Request: Bare Bones ISO9k2k DESIGN procedure and Forms - Metal Stamping (small)

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tomvehoski

Claes,

Most of my clients have a very straighforward design process, so we use a basic design plan form that records all of the inputs, outputs, reviews and so on. I also have some that do the full project management Gantt charting and so on. It all depends on the product being designed.

Where I would resist including design is the once a year type deal where someone drops by your welding shop and says I need a hook to pick up this part with a crane. Welder fabs a hook, they pick up the part to test it, it works and customer leaves with his hook in an hour. Technically this is design with inputs (pick this up), outputs (here is your hook), review, veriifcation and validation (picked it up, did not break). The missing link is documentation. I've seen this type design in a lot of small shops. I don't see much value in adding a procedure and documentation for it if it only happens very infrequently.

Tom
 
B

Bob_M

tomvehoski said:

Claes,

Most of my clients have a very straighforward design process, so we use a basic design plan form that records all of the inputs, outputs, reviews and so on. I also have some that do the full project management Gantt charting and so on. It all depends on the product being designed.

Where I would resist including design is the once a year type deal where someone drops by your welding shop and says I need a hook to pick up this part with a crane. Welder fabs a hook, they pick up the part to test it, it works and customer leaves with his hook in an hour. Technically this is design with inputs (pick this up), outputs (here is your hook), review, veriifcation and validation (picked it up, did not break). The missing link is documentation. I've seen this type design in a lot of small shops. I don't see much value in adding a procedure and documentation for it if it only happens very infrequently.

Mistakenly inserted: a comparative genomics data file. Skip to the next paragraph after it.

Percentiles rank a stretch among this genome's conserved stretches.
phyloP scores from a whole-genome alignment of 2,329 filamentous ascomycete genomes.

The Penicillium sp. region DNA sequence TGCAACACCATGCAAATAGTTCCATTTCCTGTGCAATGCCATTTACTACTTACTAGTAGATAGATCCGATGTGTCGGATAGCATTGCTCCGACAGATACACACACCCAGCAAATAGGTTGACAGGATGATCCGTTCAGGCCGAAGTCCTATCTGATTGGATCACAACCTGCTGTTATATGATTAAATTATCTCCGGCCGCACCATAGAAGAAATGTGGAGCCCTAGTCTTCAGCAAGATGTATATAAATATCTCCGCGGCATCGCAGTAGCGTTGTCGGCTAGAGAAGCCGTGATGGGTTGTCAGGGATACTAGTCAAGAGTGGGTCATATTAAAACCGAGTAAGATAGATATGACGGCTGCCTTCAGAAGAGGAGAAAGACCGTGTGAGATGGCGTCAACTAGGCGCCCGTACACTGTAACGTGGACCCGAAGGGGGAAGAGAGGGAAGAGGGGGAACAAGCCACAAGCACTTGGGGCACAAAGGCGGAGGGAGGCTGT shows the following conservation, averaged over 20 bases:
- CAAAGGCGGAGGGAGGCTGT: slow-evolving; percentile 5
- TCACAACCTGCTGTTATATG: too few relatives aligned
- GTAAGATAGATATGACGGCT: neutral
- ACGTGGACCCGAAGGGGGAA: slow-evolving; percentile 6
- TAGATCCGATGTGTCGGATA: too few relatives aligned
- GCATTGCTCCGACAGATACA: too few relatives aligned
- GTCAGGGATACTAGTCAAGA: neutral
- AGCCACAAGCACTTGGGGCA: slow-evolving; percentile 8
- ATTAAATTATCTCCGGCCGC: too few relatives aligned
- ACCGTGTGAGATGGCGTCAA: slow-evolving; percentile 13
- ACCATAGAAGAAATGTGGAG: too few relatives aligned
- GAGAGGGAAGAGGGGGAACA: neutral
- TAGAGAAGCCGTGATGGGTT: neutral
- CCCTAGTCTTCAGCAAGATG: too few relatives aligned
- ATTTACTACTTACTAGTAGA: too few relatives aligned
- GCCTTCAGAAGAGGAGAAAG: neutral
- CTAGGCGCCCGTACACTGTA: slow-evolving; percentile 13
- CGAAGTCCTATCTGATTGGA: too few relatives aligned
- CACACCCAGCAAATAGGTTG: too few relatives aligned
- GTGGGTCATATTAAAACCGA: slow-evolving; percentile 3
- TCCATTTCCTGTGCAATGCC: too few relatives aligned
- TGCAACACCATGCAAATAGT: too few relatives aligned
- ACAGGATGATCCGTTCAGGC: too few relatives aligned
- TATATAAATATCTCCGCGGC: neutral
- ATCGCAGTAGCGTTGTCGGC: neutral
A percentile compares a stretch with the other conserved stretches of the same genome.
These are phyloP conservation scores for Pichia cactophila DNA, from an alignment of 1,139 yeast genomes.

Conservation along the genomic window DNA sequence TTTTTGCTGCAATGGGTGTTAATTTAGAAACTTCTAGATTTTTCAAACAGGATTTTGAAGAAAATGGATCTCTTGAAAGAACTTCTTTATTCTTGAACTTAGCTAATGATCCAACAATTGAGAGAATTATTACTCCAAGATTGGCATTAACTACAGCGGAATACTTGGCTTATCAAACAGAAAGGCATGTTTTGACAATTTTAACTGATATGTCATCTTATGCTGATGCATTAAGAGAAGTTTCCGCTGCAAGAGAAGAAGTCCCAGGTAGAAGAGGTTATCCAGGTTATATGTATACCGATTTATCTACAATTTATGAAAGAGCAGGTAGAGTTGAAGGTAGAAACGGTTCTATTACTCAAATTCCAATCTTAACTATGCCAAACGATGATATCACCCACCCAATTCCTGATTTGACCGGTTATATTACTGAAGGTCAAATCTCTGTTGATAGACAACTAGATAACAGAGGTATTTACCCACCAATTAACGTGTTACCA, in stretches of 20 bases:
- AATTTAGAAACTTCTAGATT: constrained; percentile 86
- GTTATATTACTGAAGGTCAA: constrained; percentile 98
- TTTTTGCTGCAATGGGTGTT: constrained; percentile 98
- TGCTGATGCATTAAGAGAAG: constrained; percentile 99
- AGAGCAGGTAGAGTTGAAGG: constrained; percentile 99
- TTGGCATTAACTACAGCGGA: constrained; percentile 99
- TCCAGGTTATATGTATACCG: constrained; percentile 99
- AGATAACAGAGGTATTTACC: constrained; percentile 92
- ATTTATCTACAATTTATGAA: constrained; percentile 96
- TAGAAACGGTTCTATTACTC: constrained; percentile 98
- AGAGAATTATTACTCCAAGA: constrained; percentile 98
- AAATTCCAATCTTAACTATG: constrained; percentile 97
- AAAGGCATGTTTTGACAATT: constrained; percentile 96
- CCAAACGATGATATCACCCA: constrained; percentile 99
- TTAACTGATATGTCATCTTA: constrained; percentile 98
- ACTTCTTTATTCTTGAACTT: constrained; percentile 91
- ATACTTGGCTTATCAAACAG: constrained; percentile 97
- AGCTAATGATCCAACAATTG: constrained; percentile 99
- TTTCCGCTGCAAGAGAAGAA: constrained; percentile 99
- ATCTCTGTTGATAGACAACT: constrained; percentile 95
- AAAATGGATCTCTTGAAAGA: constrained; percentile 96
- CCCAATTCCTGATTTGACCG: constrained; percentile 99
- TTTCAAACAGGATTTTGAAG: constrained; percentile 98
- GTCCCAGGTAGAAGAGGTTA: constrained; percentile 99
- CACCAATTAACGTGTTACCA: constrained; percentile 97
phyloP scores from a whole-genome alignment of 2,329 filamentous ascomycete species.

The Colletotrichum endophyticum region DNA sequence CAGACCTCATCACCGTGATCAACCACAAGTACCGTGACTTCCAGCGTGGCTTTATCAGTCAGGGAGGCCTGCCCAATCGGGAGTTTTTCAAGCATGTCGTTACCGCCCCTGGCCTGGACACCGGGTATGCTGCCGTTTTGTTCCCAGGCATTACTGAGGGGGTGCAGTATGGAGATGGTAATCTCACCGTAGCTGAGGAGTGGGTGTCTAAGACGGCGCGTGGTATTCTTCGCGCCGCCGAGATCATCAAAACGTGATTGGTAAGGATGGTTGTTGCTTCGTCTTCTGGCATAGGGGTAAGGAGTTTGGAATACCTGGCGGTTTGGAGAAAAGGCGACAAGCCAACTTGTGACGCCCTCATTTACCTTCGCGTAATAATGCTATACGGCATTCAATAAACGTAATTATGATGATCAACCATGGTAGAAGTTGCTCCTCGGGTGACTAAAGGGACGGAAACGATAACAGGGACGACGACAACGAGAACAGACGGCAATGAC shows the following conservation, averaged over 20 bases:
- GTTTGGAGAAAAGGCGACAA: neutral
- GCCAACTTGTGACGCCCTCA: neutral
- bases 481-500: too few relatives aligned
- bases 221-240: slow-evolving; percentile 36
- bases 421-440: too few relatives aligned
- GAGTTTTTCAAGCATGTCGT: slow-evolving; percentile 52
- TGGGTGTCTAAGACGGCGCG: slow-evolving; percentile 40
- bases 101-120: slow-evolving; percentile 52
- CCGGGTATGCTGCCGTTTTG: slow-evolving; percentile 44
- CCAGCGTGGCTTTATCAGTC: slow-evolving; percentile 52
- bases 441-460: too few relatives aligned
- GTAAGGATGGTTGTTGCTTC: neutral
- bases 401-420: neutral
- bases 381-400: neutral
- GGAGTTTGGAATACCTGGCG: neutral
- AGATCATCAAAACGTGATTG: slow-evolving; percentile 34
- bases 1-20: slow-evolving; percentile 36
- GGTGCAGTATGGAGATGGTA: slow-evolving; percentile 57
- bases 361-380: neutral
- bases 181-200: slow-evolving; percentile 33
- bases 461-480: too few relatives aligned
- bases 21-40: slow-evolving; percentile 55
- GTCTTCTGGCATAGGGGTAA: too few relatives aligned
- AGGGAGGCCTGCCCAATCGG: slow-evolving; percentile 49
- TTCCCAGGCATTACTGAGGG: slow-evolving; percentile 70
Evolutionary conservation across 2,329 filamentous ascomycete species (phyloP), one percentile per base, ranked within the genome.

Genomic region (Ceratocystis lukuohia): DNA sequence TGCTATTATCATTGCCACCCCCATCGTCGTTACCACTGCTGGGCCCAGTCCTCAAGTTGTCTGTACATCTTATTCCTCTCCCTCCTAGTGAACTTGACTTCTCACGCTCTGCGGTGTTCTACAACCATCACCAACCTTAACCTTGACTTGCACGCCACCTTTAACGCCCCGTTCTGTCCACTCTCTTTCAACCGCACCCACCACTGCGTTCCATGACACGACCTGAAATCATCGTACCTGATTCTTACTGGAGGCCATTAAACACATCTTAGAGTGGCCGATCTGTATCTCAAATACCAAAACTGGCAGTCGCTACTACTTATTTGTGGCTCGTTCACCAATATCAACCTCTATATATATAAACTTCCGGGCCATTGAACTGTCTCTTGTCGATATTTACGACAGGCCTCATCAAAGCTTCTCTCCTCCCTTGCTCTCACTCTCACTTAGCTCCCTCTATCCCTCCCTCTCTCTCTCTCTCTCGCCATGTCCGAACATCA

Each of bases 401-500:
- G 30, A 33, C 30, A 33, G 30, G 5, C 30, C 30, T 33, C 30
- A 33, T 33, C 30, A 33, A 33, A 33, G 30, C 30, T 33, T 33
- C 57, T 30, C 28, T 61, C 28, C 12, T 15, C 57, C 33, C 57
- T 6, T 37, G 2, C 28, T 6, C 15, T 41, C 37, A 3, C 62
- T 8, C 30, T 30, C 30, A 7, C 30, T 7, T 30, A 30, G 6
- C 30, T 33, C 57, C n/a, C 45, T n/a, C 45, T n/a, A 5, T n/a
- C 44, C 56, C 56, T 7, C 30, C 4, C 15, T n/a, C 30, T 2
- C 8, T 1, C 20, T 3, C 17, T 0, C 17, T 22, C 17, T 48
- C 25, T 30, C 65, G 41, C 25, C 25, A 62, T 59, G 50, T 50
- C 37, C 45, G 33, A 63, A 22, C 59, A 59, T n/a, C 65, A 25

Tom

Can you provide a sample of the very straightforward design process form?

We NORMALLY don't need the who Gantt chart and so on system (which is what we have - its overkill like I stated).

We don't do the one time design so that wouldn't be a problem here.

Past example of a "design" that I wish we had documented (for future reference). It was worked on just prior to creating our current documentation (we basically had none, but I still have most of the legal pads and notes I kept).

Customer asked us to take an exisiting roof gas exhaust assembly (ancient design - semi owned by us) and MODIFY it to meet a new/different application.

Customer provided basic input. I provided internal input and design/production needs. Sample/sketches were supplied to customer (several times). Final design approved by CUSTOMER and TESTED by customer.

I consider this a BIG design project (from our perspective). But it was minor in customer's eyes.

Customer provided input, we made some internal sheet metal design changes and new subcomponent. Customer approved FINAL assembled product. We approved subcomponents for fit and function. So WE designed this product internally.